Scores killed in fresh Iraq violence

More than 50 Iraqis have been killed in attacks, including 30 in a car bomb attack on a hospital, as violence escalates in the run-up to the 15 December general elections.

    al-Mahmudiya is one of Baghdad's many violence-wracked suburbs

    The bloodiest attack took place on Thursday in alMahmudiya, 20km south of the capital, where a man attempted to ram a booby-trapped car into a hospital compound.


    Thirty people died and 27 were wounded, including four US soldiers, security sources said.


    "I was leaving the hospital with my one-and-a-half-year-old son in my arms when the explosion happened," Huda Ali, 30, wounded on her face and arms, told AFP.


    "I was knocked down by the force of the blast and when I came to, my son was no longer in my arms. I found him among the dead."


    US casualties


    The US military reported the deaths of two servicemen in a roadside bombing on Thursday southwest of Baghdad, while four American soldiers were killed in a series of incidents on Wednesday.


    About 27 people were wounded in
    Thursday's deadly car bombing

    The latest deaths, reported as Americans celebrated Thanksgiving, brought to at least 2110 the number of US military personnel killed since the March 2003 invasion, according to the Pentagon.


    A second car bomb blew up on Thursday evening in a busy shopping district of Hilla, 120km south of the capital, killing three people and wounding 13, hospital officials said.


    In other violence, at least 10 Iraqis were shot dead in a series of attacks in Baghdad, including two children, six policemen, one army officer and an adviser to former prime minister Iyad Allawi.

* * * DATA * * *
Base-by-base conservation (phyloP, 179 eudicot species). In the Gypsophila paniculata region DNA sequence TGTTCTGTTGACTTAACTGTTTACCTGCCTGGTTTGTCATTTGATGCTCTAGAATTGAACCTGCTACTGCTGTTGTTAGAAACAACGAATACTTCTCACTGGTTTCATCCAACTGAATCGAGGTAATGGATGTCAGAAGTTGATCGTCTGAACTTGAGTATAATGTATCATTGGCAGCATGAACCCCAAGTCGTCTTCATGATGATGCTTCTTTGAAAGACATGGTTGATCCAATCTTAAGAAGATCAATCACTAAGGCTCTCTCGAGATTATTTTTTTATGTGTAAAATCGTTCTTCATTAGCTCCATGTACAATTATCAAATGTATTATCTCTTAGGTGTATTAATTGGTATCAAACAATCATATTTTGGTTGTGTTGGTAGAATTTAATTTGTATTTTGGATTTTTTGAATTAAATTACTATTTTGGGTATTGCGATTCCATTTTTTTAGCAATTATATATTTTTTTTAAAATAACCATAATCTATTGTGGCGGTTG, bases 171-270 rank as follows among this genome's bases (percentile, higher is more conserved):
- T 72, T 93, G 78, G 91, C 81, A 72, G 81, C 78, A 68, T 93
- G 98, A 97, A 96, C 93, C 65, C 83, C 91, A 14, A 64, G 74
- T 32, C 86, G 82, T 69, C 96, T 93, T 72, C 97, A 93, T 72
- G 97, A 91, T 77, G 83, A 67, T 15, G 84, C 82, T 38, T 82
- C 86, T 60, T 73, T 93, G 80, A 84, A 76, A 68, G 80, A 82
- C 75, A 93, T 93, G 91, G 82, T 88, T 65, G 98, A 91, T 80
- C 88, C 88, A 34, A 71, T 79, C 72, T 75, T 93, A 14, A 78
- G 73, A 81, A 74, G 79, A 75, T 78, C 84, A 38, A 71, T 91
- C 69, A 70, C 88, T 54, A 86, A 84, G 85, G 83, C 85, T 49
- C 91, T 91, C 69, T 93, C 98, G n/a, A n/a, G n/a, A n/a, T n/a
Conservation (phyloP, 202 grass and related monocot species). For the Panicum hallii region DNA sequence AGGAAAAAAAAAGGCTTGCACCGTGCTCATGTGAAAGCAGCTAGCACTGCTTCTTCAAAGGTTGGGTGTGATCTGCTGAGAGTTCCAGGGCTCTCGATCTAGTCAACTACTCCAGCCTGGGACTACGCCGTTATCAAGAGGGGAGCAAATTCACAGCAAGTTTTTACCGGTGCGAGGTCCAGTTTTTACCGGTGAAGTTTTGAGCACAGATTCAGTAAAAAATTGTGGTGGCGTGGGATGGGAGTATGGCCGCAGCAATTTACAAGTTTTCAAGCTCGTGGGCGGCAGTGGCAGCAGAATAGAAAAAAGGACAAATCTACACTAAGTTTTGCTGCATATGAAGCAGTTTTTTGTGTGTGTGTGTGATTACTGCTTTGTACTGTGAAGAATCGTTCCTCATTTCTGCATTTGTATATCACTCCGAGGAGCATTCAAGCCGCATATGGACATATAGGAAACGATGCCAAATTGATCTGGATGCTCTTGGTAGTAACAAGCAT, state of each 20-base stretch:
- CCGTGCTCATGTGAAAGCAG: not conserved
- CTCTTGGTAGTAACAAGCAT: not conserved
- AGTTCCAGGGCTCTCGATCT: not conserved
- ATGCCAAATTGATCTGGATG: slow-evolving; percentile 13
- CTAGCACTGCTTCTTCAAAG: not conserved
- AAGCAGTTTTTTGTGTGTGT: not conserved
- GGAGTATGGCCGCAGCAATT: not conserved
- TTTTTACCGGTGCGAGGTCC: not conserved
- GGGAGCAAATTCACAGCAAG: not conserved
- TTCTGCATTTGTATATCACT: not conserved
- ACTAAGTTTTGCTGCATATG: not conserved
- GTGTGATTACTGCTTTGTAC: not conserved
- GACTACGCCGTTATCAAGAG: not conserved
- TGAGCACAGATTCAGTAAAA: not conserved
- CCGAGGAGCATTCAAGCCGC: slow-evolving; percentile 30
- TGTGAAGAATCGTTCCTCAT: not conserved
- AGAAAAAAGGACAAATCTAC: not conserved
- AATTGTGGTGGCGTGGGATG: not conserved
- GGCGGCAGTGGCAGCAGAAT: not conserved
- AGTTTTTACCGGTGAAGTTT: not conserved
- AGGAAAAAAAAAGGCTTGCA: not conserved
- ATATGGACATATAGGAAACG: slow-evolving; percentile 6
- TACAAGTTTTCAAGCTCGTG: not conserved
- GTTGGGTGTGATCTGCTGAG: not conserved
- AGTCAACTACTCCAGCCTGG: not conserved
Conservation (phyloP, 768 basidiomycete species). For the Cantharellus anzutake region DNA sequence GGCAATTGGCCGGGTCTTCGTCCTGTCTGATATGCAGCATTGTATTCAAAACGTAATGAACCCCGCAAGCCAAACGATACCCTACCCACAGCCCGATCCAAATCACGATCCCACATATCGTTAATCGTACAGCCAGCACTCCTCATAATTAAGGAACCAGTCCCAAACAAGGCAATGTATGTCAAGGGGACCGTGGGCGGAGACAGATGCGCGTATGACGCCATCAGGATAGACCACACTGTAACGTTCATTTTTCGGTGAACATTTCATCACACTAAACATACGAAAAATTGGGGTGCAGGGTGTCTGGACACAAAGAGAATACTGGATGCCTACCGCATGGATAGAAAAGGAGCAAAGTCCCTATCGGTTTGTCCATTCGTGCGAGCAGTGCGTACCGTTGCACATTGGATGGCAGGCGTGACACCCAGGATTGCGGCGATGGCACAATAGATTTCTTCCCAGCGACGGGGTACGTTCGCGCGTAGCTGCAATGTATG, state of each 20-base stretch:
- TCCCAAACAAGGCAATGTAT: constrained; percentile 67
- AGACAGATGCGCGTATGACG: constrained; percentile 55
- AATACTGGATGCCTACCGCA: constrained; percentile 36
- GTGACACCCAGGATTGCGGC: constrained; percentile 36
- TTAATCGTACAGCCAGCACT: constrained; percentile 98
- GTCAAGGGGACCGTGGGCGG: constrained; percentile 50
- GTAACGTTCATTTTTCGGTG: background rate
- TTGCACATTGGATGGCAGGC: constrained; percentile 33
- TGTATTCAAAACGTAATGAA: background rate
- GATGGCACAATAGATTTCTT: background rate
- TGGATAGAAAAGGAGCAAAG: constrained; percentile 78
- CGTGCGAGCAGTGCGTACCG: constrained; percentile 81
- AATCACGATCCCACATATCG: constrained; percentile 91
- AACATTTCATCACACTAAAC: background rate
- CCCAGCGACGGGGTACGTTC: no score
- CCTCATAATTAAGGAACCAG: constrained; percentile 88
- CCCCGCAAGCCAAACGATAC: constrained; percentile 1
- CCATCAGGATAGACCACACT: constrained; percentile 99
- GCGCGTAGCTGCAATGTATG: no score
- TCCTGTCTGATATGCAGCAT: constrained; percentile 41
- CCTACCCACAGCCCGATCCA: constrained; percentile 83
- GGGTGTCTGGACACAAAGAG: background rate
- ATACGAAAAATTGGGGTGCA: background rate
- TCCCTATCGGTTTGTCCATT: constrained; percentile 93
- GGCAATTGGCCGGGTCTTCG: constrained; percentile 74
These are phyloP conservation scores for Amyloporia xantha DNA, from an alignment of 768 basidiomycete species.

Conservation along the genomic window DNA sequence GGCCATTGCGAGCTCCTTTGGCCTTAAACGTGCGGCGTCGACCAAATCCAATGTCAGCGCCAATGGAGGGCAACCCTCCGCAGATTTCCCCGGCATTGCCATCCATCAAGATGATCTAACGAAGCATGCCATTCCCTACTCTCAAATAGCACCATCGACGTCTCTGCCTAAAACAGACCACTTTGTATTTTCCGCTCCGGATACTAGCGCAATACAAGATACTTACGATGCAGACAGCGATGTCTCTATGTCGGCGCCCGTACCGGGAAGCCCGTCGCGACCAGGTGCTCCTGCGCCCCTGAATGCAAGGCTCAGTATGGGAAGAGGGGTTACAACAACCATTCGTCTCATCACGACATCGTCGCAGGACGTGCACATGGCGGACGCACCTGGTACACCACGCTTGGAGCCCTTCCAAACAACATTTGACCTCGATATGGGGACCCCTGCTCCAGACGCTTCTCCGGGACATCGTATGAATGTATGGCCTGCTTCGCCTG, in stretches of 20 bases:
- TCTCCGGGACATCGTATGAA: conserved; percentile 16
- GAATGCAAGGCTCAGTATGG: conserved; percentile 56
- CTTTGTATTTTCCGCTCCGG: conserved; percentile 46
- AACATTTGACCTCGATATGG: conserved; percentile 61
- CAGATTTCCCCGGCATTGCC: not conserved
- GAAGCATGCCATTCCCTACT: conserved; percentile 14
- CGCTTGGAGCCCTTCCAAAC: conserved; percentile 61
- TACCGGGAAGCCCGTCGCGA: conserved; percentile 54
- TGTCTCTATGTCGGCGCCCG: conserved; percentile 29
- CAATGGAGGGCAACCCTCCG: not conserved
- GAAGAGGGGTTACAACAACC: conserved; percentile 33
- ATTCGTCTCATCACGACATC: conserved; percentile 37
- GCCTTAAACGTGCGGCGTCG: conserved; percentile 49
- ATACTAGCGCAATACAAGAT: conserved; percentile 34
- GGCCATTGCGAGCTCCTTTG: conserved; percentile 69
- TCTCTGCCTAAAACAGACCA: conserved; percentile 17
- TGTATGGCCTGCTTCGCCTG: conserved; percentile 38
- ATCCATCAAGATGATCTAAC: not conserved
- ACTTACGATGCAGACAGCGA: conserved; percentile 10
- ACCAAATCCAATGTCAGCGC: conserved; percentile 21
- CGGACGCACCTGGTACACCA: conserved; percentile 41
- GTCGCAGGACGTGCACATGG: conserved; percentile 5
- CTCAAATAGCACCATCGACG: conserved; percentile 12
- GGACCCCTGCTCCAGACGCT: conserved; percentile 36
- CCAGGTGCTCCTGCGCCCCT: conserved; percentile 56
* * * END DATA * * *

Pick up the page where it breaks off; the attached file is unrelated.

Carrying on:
In al-Mahmudiya, where the car bomber struck, an army colonel was killed in a separate roadside bomb explosion.


    Violence may increase


    Near Baiji, north central Iraq, two Iraqi soldiers were killed and seven wounded by a roadside bomb, while further north, near Hawija, five people were shot and killed, three of them soldiers, when armed men opened fire on an army vehicle.


    "I was knocked down by the force of the blast and when I came to, my son was no longer in my arms. I found him among the dead"

    Huda Ali
    one of the survivors

    Authorities also found the bodies of two men and two women, strangled or shot dead, in al-Yusufiya, on the southern outskirts of the capital.


    The latest unrest comes just three weeks before elections for a four-year parliament, the final stage in Iraq's transition to democracy since the overthrow of Saddam Hussein in April 2003.


    Iraqi government spokesman Leith Kubba warned that violence would probably increase in the coming weeks as anti-government fighters sought to disrupt the election campaign.

    SOURCE: Agencies


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